GEODIS announced it chartered additional tonnage to guarantee capacity amid an "ultra-tight" sea freight market from China to Europe.


In a statement, it said the first 1,000TEU-capacity vessel, operated exclusively by GEODIS, is scheduled to arrive in Hamburg on 28 February. The ship is carrying a total of 435 forty-foot containers for customers who have found it increasingly difficult to secure space with regular carriers at a viable rate.


The next vessel sailing is scheduled to leave Shanghai around 10 February. Depending on demand, GEODIS said it will plan additional sailings over the coming weeks.


“We understand the current market challenges resulting from unprecedented customer demand and the limitations of ocean carrier capacity and sailings from China and other parts of Asia,” said Matthias Hansen, senior vice president Global Ocean Freight for GEODIS. “We are working hard to find solutions for our customers. Hence, this exclusive vessel charter to supplement fixed long-term agreements we have with core carriers. We strive to deliver certainty to our customers amid the unstable market.”


Onno Boots, GEODIS’ regional president and CEO for Asia Pacific noted that recent “market forces have created variable and unforeseen spikes in demand for Asian goods.”


“Our primary aim is to offer multi-modal solutions to our existing customers to enable them to ship on time and in a reasonably economic manner. As an adaptable and innovative service provider, GEODIS is permanently looking for alternatives including rail, ocean and air products that fulfil this aim for shippers on the increasingly volatile Far East West Bound (FEWB) trade lane,” Boots said.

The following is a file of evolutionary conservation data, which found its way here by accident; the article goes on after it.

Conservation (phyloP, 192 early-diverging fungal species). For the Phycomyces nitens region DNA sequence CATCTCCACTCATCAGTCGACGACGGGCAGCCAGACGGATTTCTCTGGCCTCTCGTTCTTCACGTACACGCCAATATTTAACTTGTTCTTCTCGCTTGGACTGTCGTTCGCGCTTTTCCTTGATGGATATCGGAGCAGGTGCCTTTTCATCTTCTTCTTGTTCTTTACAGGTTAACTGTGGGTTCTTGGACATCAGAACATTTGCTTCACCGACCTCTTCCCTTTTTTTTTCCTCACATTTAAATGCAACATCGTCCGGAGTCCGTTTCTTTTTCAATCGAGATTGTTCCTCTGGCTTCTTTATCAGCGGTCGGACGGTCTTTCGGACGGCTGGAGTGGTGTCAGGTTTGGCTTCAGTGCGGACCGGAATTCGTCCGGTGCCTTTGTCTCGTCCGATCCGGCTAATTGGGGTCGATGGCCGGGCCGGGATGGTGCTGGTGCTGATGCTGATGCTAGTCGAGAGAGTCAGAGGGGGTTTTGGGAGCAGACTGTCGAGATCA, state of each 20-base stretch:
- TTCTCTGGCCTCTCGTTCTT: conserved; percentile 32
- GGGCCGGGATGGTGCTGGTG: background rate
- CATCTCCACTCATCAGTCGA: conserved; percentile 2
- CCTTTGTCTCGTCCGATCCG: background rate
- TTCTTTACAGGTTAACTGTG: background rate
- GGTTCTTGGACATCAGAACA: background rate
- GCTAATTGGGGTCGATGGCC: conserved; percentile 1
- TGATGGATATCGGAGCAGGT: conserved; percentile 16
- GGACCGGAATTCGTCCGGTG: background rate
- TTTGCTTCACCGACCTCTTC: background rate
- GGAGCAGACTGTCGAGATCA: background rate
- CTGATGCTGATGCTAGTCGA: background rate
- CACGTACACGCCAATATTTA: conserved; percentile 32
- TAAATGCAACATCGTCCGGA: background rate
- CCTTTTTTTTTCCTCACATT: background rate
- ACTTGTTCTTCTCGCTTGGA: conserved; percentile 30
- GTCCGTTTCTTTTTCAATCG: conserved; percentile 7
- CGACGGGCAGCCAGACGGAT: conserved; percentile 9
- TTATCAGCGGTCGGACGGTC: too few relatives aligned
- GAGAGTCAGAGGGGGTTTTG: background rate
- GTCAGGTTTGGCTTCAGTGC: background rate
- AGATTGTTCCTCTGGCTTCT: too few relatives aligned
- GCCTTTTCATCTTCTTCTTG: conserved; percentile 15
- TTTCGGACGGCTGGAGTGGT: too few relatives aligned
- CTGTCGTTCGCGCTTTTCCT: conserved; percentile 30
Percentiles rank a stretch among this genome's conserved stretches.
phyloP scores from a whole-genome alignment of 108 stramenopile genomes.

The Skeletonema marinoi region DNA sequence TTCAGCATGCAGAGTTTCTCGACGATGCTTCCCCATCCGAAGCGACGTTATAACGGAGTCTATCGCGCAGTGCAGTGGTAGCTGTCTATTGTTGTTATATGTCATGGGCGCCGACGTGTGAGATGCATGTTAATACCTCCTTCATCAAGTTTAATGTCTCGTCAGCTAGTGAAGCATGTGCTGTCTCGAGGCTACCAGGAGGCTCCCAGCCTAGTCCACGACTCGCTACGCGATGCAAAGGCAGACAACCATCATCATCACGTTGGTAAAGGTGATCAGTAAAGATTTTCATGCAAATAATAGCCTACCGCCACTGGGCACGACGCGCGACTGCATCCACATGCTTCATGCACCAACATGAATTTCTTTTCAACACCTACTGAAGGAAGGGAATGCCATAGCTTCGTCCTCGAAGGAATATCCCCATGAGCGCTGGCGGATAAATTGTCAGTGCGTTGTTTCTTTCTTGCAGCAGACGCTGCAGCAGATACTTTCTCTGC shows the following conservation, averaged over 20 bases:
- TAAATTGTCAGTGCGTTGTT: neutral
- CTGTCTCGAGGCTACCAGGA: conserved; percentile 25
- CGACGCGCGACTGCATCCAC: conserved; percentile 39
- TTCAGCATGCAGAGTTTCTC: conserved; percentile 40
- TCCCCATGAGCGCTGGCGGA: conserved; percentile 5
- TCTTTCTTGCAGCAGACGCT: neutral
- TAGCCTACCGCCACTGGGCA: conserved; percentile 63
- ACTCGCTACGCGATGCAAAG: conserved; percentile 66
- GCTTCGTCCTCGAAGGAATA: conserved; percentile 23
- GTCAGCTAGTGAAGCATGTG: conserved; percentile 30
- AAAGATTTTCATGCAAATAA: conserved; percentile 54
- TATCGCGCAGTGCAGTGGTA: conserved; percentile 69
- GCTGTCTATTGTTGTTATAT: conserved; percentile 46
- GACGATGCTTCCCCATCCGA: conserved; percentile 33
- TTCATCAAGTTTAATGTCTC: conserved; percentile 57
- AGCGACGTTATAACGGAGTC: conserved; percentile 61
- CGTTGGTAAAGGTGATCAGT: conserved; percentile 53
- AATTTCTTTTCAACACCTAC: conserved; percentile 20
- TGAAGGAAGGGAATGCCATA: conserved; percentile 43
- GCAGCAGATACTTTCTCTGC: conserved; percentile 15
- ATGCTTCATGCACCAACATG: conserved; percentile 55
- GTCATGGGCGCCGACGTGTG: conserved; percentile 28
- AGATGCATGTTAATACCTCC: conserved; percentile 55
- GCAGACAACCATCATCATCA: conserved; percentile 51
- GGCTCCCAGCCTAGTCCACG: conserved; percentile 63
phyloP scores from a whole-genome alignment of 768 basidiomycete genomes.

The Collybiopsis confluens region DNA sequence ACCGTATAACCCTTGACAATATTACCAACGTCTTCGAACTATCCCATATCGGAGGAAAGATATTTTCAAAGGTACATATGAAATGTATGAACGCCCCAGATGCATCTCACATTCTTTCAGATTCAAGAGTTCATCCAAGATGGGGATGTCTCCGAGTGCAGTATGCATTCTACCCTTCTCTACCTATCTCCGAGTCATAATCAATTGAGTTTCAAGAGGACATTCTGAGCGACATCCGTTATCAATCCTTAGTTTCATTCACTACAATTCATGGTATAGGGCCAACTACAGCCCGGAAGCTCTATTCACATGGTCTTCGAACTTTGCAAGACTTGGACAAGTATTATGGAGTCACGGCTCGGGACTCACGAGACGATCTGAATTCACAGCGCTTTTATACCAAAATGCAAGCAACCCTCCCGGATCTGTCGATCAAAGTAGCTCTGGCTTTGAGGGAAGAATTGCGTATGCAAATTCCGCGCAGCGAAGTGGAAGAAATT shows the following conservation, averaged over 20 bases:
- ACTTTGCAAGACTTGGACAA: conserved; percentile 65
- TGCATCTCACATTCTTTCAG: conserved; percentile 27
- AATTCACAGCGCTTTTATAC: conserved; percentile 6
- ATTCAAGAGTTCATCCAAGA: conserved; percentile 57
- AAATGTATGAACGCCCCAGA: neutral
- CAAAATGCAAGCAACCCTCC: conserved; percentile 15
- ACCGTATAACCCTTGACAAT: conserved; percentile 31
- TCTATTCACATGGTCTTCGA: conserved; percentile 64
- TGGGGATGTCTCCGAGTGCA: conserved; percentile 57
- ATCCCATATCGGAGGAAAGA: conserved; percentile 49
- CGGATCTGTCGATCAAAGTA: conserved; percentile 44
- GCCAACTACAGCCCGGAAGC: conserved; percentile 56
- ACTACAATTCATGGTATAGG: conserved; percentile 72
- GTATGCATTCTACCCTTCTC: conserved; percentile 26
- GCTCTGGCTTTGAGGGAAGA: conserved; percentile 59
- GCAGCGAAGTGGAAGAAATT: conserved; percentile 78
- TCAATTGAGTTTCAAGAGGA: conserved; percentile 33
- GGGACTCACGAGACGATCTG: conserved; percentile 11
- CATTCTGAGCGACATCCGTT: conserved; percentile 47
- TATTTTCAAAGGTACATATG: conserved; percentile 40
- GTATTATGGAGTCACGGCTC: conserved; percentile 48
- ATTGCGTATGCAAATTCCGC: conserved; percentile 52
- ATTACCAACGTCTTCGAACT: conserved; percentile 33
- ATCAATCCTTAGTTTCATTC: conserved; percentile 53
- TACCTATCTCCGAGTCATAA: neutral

Ivan Siew, managing director, China, noted that “ocean freight services out of China have been in high demand, in the ride up to Chinese New Year and beyond.


“We are focused on ensuring that our customers continue to depend on GEODIS to deliver innovative solutions in accordance with evolving market demands. As the biggest supplier of goods to the world, using all freight modes, China is particularly affected by the changes in availability of capacity and shipping containers. These ocean charters provide much relief to the companies we serve and we are proud to be stepping up our response as the situation changes,” she added.